|An Englishman watches the British government announce its plan to cut half a million jobs.|
Perhaps Margaret Thatcher's best remembered House of Commons quip concerned her perception of the difference between the left and the right. The exchange took place towards the end of her career in 1990. She said that whereas Labour argues over how to divide-up the economic pie, Conservatives want to bake a bigger pie. Thatcher's point was that enlarging the pie requires policies conductive to economic growth.
Ironically, today it is not the left but the right that obsesses about portions. Politicians on the right have made citizens anxious over who is getting an unfair slice of a frozen national pie. Republicans and Tea Party leaders have followers asking why illegal immigrants should be getting even a meager sliver of American pie. In France, President Sarkozy wants the retired to get a smaller piece of tarte. In Britain, Prime Minister Cameron has made it clear that welfare recipients should be targeted for a smaller cut.
Against the weight of evidence and history, the right maintains that private investors are the only forces capable of creating economic growth. But when the banks aren't lending, when the most profitable corporations are hoarding cash instead of spending it, when many new corporate hires live and work for a pittance overseas, private investment is clearly not about to save the day. It wasn't sufficient to end the Great Depression of the 1930s. It took public spending on a war to turn the economies around. Japan's private sector was unable to pull the Japanese out of the rut they fell into in the early 1990s.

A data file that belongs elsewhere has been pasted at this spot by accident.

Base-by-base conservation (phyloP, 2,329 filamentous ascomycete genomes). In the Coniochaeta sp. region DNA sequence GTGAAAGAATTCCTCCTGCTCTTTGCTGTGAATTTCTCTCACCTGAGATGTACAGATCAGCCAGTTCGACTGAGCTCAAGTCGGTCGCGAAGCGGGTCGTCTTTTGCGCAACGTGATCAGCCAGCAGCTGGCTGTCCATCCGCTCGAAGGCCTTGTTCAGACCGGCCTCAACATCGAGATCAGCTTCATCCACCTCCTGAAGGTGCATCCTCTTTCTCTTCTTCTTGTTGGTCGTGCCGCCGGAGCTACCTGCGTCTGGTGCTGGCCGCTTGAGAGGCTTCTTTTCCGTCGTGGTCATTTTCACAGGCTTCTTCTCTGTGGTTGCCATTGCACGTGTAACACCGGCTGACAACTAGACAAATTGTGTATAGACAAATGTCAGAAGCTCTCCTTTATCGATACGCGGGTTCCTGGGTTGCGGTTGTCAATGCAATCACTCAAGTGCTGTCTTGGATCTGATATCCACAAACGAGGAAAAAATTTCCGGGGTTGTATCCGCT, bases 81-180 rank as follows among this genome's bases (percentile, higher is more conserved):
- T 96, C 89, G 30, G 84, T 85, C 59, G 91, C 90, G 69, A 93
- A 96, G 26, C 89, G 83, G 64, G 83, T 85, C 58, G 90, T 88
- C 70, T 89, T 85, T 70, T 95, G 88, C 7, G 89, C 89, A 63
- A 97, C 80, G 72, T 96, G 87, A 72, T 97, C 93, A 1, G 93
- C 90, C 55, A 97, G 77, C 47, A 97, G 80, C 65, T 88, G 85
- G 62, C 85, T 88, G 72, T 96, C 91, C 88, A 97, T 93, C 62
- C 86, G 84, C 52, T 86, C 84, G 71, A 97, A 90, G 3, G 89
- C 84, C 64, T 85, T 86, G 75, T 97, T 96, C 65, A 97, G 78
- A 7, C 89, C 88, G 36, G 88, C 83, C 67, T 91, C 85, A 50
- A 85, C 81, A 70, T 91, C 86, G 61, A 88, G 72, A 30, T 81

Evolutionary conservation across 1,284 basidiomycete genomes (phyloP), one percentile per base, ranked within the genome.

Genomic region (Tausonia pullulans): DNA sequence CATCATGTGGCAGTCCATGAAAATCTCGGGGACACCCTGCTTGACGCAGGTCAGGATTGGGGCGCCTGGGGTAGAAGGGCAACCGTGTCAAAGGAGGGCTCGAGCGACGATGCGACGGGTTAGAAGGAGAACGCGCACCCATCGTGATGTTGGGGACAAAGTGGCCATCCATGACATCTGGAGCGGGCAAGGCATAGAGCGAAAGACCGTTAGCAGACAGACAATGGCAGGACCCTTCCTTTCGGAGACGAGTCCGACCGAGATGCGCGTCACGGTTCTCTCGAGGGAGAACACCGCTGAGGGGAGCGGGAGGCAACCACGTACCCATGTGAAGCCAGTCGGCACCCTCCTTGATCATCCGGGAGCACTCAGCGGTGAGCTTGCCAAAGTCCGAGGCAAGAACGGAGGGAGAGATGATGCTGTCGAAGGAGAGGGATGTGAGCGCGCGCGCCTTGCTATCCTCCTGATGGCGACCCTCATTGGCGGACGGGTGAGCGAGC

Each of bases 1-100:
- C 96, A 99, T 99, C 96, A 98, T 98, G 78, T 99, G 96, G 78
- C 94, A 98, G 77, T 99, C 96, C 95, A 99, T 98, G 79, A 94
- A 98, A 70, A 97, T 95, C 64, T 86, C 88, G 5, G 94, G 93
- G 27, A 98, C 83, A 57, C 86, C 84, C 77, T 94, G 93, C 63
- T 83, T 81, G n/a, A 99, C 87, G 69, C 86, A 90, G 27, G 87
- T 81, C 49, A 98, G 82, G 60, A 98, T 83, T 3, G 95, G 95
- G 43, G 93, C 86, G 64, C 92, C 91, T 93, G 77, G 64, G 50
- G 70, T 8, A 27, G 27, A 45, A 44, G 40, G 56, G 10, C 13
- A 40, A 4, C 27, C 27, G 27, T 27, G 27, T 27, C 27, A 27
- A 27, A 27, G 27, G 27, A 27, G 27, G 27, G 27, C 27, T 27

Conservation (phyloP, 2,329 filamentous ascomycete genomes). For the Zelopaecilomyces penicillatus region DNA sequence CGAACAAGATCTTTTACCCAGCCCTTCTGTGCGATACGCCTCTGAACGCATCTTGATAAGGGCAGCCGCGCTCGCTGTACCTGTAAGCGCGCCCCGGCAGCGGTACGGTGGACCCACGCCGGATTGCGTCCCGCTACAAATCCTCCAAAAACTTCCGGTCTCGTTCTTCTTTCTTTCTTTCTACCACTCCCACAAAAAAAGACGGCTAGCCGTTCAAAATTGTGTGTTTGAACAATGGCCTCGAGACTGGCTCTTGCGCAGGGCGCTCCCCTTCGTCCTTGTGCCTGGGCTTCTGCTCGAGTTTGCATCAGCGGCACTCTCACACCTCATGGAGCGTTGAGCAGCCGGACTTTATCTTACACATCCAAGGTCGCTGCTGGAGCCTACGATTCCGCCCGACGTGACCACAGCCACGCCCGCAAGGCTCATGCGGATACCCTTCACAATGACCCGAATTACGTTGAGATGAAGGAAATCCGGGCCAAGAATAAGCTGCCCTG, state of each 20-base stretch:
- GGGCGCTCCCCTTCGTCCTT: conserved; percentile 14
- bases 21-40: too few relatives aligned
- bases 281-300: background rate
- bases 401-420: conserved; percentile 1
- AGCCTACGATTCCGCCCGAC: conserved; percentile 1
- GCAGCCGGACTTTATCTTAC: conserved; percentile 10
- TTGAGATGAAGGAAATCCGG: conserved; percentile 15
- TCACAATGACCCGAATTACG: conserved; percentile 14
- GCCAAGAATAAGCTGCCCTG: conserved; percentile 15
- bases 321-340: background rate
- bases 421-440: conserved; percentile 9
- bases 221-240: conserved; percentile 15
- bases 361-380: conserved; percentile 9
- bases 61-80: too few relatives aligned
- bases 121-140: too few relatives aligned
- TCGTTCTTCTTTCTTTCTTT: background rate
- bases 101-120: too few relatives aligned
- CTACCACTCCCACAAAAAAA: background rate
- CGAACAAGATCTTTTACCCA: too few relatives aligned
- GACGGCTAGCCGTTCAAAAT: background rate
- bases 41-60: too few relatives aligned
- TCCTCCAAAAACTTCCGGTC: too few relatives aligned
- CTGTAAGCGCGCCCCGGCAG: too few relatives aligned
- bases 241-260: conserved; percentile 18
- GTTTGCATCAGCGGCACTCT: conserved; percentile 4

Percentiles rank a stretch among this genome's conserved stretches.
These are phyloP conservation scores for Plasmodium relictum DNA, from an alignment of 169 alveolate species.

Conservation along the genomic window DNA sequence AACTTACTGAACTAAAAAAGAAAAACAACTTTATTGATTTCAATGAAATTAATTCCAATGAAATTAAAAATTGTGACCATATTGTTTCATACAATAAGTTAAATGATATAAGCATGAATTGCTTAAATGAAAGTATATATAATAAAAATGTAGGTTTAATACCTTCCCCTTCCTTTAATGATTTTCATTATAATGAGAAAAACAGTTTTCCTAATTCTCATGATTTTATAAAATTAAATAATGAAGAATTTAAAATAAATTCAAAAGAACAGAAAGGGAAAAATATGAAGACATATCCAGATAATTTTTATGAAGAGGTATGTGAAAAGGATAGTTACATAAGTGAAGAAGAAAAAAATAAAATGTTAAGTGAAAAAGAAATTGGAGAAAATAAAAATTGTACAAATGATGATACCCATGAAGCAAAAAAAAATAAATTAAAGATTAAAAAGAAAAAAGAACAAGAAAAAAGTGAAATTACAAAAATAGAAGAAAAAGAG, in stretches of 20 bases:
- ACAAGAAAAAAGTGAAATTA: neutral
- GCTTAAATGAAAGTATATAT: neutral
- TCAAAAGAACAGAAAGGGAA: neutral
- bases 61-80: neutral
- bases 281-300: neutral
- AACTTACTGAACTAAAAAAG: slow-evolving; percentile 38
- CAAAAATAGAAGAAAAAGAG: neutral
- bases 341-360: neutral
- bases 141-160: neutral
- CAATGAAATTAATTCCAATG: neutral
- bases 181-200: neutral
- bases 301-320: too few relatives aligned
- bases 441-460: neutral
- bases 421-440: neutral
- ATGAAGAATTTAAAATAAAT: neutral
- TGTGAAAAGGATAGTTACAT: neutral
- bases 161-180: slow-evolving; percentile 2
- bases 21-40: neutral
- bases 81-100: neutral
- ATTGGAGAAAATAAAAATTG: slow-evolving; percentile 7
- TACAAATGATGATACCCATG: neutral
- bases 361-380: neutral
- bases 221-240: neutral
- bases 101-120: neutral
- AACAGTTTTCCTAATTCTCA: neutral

In a stagnant economy, cutbacks in government spending will change how the pie is sliced, but cannot grow the pie. As things now stand in the US, the slice controlled by the top two percent already comprises over half country's wealth, 54% of the pie. And as demand stagnates and prices collapse (deflation) those hoarding money will be able to sweep up property and other assets at bargain prices. Untimely acts of fiscal discipline today will lead to a situation in which the share of the pie controlled by the super-rich will grow, even as the national pie shrinks.
At best, it will remain a frozen pie. In the UK, for example, planned cutbacks in public spending will eliminate half a million jobs. Job cuts mean fewer taxpayers and impoverished consumers, meaning less revenue for government and fewer private sector services needed. Where governments cut back on education spending or infrastructure development today, citizens will have fewer resources from which to generate new wealth tomorrow. That's some way to grow a national pie.
Next time you hear someone on the right gripe about how the pie is sliced, take a cue from the Iron Lady: ask them why they have no realistic plan to grow it.